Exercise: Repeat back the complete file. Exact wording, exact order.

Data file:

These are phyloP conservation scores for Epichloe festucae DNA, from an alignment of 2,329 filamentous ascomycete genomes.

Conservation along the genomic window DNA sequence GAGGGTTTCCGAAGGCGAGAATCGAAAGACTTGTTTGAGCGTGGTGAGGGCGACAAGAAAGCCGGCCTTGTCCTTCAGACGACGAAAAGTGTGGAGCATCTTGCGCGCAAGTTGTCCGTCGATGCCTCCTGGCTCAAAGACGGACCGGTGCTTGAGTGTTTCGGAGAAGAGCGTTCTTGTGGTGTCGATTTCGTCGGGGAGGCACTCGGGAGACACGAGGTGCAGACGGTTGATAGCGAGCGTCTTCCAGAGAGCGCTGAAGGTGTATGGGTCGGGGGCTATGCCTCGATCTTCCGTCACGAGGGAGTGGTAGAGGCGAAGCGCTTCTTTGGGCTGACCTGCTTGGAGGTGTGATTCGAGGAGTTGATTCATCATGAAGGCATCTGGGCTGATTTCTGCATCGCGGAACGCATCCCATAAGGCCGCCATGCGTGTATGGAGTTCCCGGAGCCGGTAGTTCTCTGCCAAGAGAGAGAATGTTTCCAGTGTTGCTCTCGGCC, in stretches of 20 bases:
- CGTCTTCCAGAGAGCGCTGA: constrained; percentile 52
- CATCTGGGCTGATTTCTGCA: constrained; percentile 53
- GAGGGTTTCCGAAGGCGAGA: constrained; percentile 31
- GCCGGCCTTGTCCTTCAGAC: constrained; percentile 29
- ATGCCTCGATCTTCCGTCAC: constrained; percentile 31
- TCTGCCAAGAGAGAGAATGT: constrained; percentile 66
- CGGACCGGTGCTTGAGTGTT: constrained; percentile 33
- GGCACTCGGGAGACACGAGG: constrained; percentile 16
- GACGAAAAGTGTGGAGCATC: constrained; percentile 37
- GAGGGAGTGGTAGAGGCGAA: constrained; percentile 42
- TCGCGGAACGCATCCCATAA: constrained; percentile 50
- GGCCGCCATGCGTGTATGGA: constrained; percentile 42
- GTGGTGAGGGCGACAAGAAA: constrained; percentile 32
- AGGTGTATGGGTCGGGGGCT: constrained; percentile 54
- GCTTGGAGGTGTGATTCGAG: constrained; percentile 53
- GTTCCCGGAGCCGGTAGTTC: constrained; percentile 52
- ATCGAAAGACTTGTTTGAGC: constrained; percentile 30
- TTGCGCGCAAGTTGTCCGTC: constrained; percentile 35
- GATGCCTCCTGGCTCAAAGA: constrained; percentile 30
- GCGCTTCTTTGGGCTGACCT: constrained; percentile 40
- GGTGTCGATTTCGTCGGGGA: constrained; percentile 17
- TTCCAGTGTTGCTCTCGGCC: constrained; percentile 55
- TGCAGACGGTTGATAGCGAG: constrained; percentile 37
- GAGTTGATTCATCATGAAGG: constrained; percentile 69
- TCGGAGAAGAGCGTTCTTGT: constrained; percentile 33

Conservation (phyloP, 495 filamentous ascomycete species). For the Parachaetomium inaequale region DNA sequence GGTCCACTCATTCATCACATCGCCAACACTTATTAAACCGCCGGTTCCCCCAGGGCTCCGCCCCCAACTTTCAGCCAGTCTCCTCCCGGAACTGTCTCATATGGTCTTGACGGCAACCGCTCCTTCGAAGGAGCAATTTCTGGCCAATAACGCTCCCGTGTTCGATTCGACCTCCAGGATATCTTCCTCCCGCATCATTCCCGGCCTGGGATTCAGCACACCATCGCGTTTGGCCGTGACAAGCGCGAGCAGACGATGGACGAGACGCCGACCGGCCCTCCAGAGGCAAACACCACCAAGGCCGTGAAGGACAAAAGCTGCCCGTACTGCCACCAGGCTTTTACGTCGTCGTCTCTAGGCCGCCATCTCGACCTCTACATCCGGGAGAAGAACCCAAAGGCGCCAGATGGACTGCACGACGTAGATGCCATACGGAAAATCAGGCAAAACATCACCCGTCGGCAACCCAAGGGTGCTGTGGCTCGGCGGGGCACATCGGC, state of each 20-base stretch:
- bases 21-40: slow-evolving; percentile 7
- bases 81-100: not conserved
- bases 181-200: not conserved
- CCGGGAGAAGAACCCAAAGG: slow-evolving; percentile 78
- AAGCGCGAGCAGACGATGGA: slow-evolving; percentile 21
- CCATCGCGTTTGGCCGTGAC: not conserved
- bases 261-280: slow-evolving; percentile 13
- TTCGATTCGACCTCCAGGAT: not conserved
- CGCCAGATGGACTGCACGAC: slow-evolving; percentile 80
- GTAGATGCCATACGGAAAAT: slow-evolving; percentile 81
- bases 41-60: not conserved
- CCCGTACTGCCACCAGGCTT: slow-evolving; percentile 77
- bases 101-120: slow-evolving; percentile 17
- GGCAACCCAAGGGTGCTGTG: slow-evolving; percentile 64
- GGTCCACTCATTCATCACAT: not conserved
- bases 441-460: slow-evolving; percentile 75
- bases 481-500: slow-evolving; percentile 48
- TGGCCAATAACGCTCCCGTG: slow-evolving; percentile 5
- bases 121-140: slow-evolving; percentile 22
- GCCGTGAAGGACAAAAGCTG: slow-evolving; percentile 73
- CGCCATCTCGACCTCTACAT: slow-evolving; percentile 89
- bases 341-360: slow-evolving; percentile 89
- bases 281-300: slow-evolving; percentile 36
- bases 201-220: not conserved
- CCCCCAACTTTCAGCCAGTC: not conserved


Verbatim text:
These are phyloP conservation scores for Epichloe festucae DNA, from an alignment of 2,329 filamentous ascomycete genomes.

Conservation along the genomic window DNA sequence GAGGGTTTCCGAAGGCGAGAATCGAAAGACTTGTTTGAGCGTGGTGAGGGCGACAAGAAAGCCGGCCTTGTCCTTCAGACGACGAAAAGTGTGGAGCATCTTGCGCGCAAGTTGTCCGTCGATGCCTCCTGGCTCAAAGACGGACCGGTGCTTGAGTGTTTCGGAGAAGAGCGTTCTTGTGGTGTCGATTTCGTCGGGGAGGCACTCGGGAGACACGAGGTGCAGACGGTTGATAGCGAGCGTCTTCCAGAGAGCGCTGAAGGTGTATGGGTCGGGGGCTATGCCTCGATCTTCCGTCACGAGGGAGTGGTAGAGGCGAAGCGCTTCTTTGGGCTGACCTGCTTGGAGGTGTGATTCGAGGAGTTGATTCATCATGAAGGCATCTGGGCTGATTTCTGCATCGCGGAACGCATCCCATAAGGCCGCCATGCGTGTATGGAGTTCCCGGAGCCGGTAGTTCTCTGCCAAGAGAGAGAATGTTTCCAGTGTTGCTCTCGGCC, in stretches of 20 bases:
- CGTCTTCCAGAGAGCGCTGA: constrained; percentile 52
- CATCTGGGCTGATTTCTGCA: constrained; percentile 53
- GAGGGTTTCCGAAGGCGAGA: constrained; percentile 31
- GCCGGCCTTGTCCTTCAGAC: constrained; percentile 29
- ATGCCTCGATCTTCCGTCAC: constrained; percentile 31
- TCTGCCAAGAGAGAGAATGT: constrained; percentile 66
- CGGACCGGTGCTTGAGTGTT: constrained; percentile 33
- GGCACTCGGGAGACACGAGG: constrained; percentile 16
- GACGAAAAGTGTGGAGCATC: constrained; percentile 37
- GAGGGAGTGGTAGAGGCGAA: constrained; percentile 42
- TCGCGGAACGCATCCCATAA: constrained; percentile 50
- GGCCGCCATGCGTGTATGGA: constrained; percentile 42
- GTGGTGAGGGCGACAAGAAA: constrained; percentile 32
- AGGTGTATGGGTCGGGGGCT: constrained; percentile 54
- GCTTGGAGGTGTGATTCGAG: constrained; percentile 53
- GTTCCCGGAGCCGGTAGTTC: constrained; percentile 52
- ATCGAAAGACTTGTTTGAGC: constrained; percentile 30
- TTGCGCGCAAGTTGTCCGTC: constrained; percentile 35
- GATGCCTCCTGGCTCAAAGA: constrained; percentile 30
- GCGCTTCTTTGGGCTGACCT: constrained; percentile 40
- GGTGTCGATTTCGTCGGGGA: constrained; percentile 17
- TTCCAGTGTTGCTCTCGGCC: constrained; percentile 55
- TGCAGACGGTTGATAGCGAG: constrained; percentile 37
- GAGTTGATTCATCATGAAGG: constrained; percentile 69
- TCGGAGAAGAGCGTTCTTGT: constrained; percentile 33

Conservation (phyloP, 495 filamentous ascomycete species). For the Parachaetomium inaequale region DNA sequence GGTCCACTCATTCATCACATCGCCAACACTTATTAAACCGCCGGTTCCCCCAGGGCTCCGCCCCCAACTTTCAGCCAGTCTCCTCCCGGAACTGTCTCATATGGTCTTGACGGCAACCGCTCCTTCGAAGGAGCAATTTCTGGCCAATAACGCTCCCGTGTTCGATTCGACCTCCAGGATATCTTCCTCCCGCATCATTCCCGGCCTGGGATTCAGCACACCATCGCGTTTGGCCGTGACAAGCGCGAGCAGACGATGGACGAGACGCCGACCGGCCCTCCAGAGGCAAACACCACCAAGGCCGTGAAGGACAAAAGCTGCCCGTACTGCCACCAGGCTTTTACGTCGTCGTCTCTAGGCCGCCATCTCGACCTCTACATCCGGGAGAAGAACCCAAAGGCGCCAGATGGACTGCACGACGTAGATGCCATACGGAAAATCAGGCAAAACATCACCCGTCGGCAACCCAAGGGTGCTGTGGCTCGGCGGGGCACATCGGC, state of each 20-base stretch:
- bases 21-40: slow-evolving; percentile 7
- bases 81-100: not conserved
- bases 181-200: not conserved
- CCGGGAGAAGAACCCAAAGG: slow-evolving; percentile 78
- AAGCGCGAGCAGACGATGGA: slow-evolving; percentile 21
- CCATCGCGTTTGGCCGTGAC: not conserved
- bases 261-280: slow-evolving; percentile 13
- TTCGATTCGACCTCCAGGAT: not conserved
- CGCCAGATGGACTGCACGAC: slow-evolving; percentile 80
- GTAGATGCCATACGGAAAAT: slow-evolving; percentile 81
- bases 41-60: not conserved
- CCCGTACTGCCACCAGGCTT: slow-evolving; percentile 77
- bases 101-120: slow-evolving; percentile 17
- GGCAACCCAAGGGTGCTGTG: slow-evolving; percentile 64
- GGTCCACTCATTCATCACAT: not conserved
- bases 441-460: slow-evolving; percentile 75
- bases 481-500: slow-evolving; percentile 48
- TGGCCAATAACGCTCCCGTG: slow-evolving; percentile 5
- bases 121-140: slow-evolving; percentile 22
- GCCGTGAAGGACAAAAGCTG: slow-evolving; percentile 73
- CGCCATCTCGACCTCTACAT: slow-evolving; percentile 89
- bases 341-360: slow-evolving; percentile 89
- bases 281-300: slow-evolving; percentile 36
- bases 201-220: not conserved
- CCCCCAACTTTCAGCCAGTC: not conserved